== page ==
“All we can do is go around telling the truth.” I want that to be enough. Today I do not feel hopeful even though I feel that hope is meant to be my job, my vocation. Today I know that telling the truth can help an individual or damn her to confinement when she tells a story that people more powerful than her want squashed. We have to be inside out and sideways in our telling. This isn’t what I want to say. What I really want to say is that I am disheartened by humankind today. I know that people, that survivors, are resilient, that if we live through horror we usually are able to heal, if given the chance, and I also believe that in my lifetime, and for generations beyond my death, there will be no end to the destruction of children in the service of adult’s desires. I want to believe that there can be a change. I want to believe we can set aside our bloodthirst. I want to believe that we can be a different species— but children have been violated by adults since, it would seem, the beginning of time. What makes me think we could end such an entrenched practice and entitlement with just a few years’ outcry and naming?
I hear that President Obama wants to end rape on college campuses — how can that not be commendable? He forms a task force, and he names the issues in his speeches, and he encourages more study and research on the problem. Meanwhile, girls are still being assaulted at parties and in dorms by “friends” and classmates. Is it because boys need to be educated? Is it because we truly believe that the boys involved believe that their behavior isn’t wrong? How could we possibly believe that? It’s because they know their actions are normal and culturally acceptable — that this is part of what they get access to by virtue of being male. Mr. President, can we get a task force to undo that sense of entitlement? And while you’re at it, can we decommission the military and undo federal recognition for the catholic church while we task force the institutional sexual violence out of those sanatoria as well? Don’t you know that ending sexual violence on campus means changing the way that we as a culture make boys and make girls? That it means either arming the girls or actually training boys to be different kinds of people? How is your task force going to accomplish that,when it’s almost certain that there are persons on the very committee who will decry the heinous treatment of girls and promise to stop at nothing to root out this evil force veining its way through our campuses, and will then go home to a child bent over their homework, hiding in their room, crossing their fingers that tonight he won’t demand to give them “just a back-rub” that they know will end in something worse?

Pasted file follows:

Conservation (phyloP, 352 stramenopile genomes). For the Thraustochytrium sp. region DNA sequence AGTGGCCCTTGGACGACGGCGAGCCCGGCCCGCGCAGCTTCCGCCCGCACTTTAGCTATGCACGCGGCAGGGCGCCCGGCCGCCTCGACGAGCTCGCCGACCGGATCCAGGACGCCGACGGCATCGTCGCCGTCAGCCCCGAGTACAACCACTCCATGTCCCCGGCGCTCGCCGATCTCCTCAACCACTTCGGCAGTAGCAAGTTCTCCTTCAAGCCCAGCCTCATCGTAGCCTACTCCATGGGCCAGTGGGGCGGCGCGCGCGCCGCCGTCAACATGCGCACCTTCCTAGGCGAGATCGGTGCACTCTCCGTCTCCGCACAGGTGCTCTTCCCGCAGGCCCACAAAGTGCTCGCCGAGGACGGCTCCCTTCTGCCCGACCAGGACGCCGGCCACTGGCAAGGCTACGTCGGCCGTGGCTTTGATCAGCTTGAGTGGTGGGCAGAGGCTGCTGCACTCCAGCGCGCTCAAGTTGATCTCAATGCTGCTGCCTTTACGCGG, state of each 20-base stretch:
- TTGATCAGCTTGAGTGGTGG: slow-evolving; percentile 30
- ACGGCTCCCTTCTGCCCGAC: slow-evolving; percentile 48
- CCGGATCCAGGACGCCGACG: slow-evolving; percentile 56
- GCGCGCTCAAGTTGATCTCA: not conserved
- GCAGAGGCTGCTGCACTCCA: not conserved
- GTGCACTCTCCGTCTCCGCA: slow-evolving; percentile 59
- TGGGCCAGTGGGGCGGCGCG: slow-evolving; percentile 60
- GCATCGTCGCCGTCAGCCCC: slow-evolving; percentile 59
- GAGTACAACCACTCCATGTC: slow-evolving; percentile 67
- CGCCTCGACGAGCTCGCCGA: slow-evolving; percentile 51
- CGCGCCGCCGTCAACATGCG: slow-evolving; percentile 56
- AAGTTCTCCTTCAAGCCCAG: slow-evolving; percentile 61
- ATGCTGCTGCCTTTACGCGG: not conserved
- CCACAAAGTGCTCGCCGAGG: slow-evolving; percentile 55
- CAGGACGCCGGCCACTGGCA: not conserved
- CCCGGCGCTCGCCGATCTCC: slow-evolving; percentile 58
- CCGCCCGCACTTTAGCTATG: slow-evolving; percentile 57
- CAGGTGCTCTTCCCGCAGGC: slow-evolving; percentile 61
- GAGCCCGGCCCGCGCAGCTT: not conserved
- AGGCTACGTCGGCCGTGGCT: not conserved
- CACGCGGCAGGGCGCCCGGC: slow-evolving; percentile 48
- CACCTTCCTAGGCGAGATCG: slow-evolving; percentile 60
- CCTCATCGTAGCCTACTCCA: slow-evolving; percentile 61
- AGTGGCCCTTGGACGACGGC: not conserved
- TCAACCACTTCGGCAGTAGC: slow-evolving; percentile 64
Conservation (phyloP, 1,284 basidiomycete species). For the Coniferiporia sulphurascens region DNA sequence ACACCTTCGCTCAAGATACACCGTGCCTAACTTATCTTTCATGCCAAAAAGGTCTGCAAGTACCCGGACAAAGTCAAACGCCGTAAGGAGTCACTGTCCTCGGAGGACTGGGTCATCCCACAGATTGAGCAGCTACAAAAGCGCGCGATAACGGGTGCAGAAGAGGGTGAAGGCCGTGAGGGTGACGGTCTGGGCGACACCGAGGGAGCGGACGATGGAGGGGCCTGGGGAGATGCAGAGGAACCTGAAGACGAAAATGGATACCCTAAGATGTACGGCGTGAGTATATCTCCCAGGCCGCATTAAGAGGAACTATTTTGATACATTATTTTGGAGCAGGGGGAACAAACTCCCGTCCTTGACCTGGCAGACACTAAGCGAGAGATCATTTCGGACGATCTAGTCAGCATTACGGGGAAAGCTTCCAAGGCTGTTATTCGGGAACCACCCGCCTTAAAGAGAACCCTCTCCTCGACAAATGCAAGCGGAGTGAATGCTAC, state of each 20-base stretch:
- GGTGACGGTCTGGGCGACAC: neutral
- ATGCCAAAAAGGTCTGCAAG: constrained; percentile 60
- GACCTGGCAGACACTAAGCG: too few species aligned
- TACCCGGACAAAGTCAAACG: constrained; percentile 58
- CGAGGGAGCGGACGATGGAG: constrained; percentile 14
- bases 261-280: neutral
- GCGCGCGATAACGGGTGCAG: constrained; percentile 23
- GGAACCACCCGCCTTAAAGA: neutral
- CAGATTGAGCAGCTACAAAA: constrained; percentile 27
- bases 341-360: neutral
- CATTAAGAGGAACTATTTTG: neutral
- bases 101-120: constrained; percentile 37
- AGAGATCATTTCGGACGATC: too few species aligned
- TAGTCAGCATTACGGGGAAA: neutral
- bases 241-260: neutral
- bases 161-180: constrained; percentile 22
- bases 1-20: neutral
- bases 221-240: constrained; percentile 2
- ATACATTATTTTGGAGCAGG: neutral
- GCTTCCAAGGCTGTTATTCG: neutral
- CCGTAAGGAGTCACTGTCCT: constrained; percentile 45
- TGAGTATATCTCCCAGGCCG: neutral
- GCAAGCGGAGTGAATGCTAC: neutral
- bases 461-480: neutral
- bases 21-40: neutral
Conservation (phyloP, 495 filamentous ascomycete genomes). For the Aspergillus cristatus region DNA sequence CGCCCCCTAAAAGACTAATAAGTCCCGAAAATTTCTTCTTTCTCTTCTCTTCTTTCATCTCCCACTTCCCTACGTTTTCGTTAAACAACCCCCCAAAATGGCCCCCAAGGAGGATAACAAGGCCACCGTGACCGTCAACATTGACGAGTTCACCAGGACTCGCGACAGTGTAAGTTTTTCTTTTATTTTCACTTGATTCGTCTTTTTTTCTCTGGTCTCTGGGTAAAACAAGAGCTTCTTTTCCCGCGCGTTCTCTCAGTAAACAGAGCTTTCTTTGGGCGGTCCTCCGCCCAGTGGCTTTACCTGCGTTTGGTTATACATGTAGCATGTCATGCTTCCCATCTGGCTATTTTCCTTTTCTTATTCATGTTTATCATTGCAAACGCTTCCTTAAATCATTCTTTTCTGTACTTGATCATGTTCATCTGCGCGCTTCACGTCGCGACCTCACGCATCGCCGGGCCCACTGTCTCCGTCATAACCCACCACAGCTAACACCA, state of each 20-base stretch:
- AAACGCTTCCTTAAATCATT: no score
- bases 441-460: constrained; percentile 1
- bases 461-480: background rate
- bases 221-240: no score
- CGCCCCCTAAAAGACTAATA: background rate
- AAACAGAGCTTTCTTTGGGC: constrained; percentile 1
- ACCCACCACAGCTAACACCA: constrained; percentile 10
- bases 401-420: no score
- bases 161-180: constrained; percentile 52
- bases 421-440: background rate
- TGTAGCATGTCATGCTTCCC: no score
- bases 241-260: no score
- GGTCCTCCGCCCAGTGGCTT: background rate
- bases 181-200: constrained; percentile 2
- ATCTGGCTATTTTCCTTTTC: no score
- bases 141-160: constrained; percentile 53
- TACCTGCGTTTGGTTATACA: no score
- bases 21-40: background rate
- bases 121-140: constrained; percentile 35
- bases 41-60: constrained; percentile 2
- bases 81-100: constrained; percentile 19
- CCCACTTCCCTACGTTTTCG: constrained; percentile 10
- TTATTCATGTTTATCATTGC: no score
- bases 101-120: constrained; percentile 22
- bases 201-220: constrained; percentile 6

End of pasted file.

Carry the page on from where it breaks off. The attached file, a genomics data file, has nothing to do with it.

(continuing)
Today I am not optimistic, even though I do know that things can change. I know that men can change. I know that women can change. I know we are fighting a terrible battle when we attempt to take children’s bodies out from between the teeth of people who have been groomed to believe they are entitled to them — they bite down hard and don’t let go easy. I need some hope today. I need help from other eyes and minds, to be reminded what is possible.
Let’s be as easy with ourselves as possible today, ok? This work of recovery and lasting change is long and we need to sustain ourselves. Today I send you adoration and gratitude, and I take myself to the seaside for succor. Thank you for your breath and your stories. Thank you for your words.